A block down from our house, furniture was piling up along the curb.
Our neighbor, Roberta, was standing out front. We’d run into her a number of times during family walks, though we’d only exchanged polite waves and neighborly nods.
Roberta shook her head, looking dejected. She told us all of it — couches, dressers, and tables — was there for the taking.
Concerned, we struck up a conversation and found out why.
What we learned was an unfortunately familiar story in Tacoma these days.
Having rented the single-family home for a decade, Roberta, born in 1937, said she’d recently received word from her landlord that he intended to sell the property. He was cashing in on his investment, as is his right.
Roberta’s story hit close to home, since the house we purchased last year also was previously a rental, and we watched the same scenario play out at the home next door a few months after moving in.
The landlord’s understandable decision to take advantage of the hot real-estate market left Roberta and her partner in the lurch. She said they had a month, give or take, to find a new place to live.
So they were getting rid of things.
And they had no idea where they would go when all of it was gone.
You’ve likely heard plenty of stories recently about Tacoma’s hot housing market, stories about steep increases in median sale prices and the now routine bidding wars between desperate buyers. Rents also are increasing. Apartment renters are paying more than 22 percent more in 2017 than four years ago, at $1,376 per month.
It can be a blessing or a curse, depending on what side you fall on. For homeowners, rising home values lend themselves to feelings of financial stability and possibility, especially with memories of underwater mortgages still fresh.
For longtime home renters like Roberta, the hot housing market can have the opposite effect.
They know that at any moment, their landlord might decide to sell.
That was the question Roberta was grappling with as passersby perused her belongings on the curb.
Unfortunately, there aren’t any easy answers. Along with the upheaval of being forced to move comes the prospect of paying more rent for less space. Many people in Roberta’s place can’t really afford that. Resources that might offer assistance also are “extremely limited,” according to affordable housing experts I talked with about Roberta’s plight.
I heard another story recently that is strikingly similar to Roberta’s.
It involves the mother of longtime City Councilwoman and current mayoral candidate Victoria Woodards.
We had to go to work finding her a place to live. It’s a tough situation. People want to capitalize on the investment they made. That’s why they made it. But then …
Victoria Woodards on the uncertainty Tacoma’s hot housing market is creating for area renters
Over the summer, Woodards’ mom, who’s in her 70s and had rented the same Tacoma house for 24 years, got a note from her longtime landlord. He’d purchased the home as an investment, and now he intended to sell.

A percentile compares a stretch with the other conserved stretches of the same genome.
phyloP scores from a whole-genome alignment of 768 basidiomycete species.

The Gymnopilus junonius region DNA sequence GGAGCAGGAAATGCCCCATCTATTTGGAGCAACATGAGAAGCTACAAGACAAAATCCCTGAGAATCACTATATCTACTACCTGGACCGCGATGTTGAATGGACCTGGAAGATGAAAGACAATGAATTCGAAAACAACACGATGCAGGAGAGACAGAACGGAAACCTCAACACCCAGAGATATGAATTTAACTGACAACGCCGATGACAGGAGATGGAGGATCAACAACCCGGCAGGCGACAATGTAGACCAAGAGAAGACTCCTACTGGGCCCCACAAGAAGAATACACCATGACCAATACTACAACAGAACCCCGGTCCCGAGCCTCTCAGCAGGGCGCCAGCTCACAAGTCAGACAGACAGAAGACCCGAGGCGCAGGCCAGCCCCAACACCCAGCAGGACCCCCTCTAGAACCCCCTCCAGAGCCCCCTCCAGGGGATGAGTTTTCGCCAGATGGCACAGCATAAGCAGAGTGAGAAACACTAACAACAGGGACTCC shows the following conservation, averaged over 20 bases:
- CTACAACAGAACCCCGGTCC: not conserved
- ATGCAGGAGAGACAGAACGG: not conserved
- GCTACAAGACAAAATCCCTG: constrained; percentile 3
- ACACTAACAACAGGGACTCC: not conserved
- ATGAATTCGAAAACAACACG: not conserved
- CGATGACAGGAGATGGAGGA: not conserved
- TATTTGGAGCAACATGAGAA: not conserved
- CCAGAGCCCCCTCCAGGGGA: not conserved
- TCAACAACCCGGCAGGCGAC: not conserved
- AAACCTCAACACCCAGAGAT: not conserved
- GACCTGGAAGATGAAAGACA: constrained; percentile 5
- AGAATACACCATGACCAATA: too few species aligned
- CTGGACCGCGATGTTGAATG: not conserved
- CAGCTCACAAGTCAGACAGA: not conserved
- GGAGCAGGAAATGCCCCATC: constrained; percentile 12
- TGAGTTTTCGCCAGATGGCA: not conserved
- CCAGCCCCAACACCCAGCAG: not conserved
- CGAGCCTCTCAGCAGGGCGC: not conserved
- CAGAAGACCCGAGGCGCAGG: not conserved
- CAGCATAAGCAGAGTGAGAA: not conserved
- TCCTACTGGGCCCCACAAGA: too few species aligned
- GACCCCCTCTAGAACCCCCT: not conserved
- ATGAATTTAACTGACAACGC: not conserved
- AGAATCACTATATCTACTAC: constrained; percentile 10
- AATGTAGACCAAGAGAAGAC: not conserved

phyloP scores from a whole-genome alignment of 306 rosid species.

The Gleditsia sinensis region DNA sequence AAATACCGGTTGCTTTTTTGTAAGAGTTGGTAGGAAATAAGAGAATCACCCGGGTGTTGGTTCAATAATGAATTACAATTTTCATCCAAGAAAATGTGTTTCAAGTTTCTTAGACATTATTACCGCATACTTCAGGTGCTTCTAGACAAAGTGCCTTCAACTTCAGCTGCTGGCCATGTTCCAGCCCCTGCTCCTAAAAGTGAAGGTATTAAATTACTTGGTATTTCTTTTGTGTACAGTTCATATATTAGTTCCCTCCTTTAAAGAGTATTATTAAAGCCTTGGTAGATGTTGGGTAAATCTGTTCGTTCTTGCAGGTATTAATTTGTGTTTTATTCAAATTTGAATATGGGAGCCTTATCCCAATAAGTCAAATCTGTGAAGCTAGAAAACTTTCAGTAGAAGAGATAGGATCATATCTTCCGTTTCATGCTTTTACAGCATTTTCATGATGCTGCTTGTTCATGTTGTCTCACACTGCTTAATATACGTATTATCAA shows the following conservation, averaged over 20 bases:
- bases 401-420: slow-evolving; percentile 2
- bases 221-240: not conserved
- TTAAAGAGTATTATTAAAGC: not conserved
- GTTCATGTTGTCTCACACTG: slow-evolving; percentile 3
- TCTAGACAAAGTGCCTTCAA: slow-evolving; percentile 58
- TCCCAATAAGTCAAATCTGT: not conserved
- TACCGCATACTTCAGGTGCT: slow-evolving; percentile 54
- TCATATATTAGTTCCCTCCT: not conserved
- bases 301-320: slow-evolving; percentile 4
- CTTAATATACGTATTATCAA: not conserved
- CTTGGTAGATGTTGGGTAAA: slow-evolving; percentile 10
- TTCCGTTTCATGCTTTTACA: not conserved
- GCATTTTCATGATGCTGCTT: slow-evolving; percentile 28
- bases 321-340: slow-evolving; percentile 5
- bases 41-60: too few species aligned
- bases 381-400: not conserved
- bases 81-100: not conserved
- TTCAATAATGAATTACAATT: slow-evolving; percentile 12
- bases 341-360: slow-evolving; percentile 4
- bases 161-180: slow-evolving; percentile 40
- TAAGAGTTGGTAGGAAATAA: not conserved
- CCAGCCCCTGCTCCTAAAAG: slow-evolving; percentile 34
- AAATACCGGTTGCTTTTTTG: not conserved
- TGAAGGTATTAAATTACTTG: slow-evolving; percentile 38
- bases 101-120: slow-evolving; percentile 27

Woodards agreed to recount the story this week with just one condition, passed along from her mom: “Make sure you say my (former) landlord is a nice man.”
It was a simple request that speaks to the complexity of the issue at hand. Landlords deciding to sell can hardly be blamed. But there are repercussions to longtime home renters in Tacoma and Pierce County, where there’s an acknowledged shortage of low-income housing units.
“We had to go to work finding her a place to live,” Woodards said. “It’s a tough situation. People want to capitalize on the investment they made. That’s why they made it. But then …
“I think it’s tough. I know it’s tough for her,” Woodards continued, speaking to the impact the sudden uprooting had on her mother. “It was extremely difficult.”
Woodards’ first step, she said, was reaching out to local senior housing options. But she quickly hit a roadblock.
“There is senior housing in Tacoma, but every place we called, and every place we went, had a waiting list,” she said.
Luckily, thanks in part to her sterling 24-year rental history and an extension from her previous landlord, Woodards’ mother was able to find a place to move before it was too late. It’s an apartment, in a different neighborhood, where she’s paying one-and-a-half times the rent for a much smaller space.
None of it has been easy, Woodards said, from the housing search, to packing up and getting rid of 24-years’ worth of belongings, to the struggle to find new friends in a new place.
On the campaign trail, Woodards said she’s heard a lot of “fear” about the negative impacts of Tacoma’s hot housing market.
On Wednesday night, I walked back down to Roberta’s house.
I brought a few phone numbers with me — the limited resources I’d been able to scrounge up from people I know who work in affordable housing. When I explained Roberta’s predicament to them, none seemed particularly surprised to hear it. Nearly all of them told me that resources to help people in Roberta’s situation, with little time to waste, were few.
Roberta told me she’d found an apartment to move into. It’ll be close enough for her and her partner to continue to receive medical care from local providers, but it’s much smaller, and the rent is considerably more. Her daughter is helping with the additional expense.
I was happy to hear it.
But I also couldn’t help but think about those who aren’t as fortunate, those who don’t luck out or have a relative to lean on, and wonder what happens to them.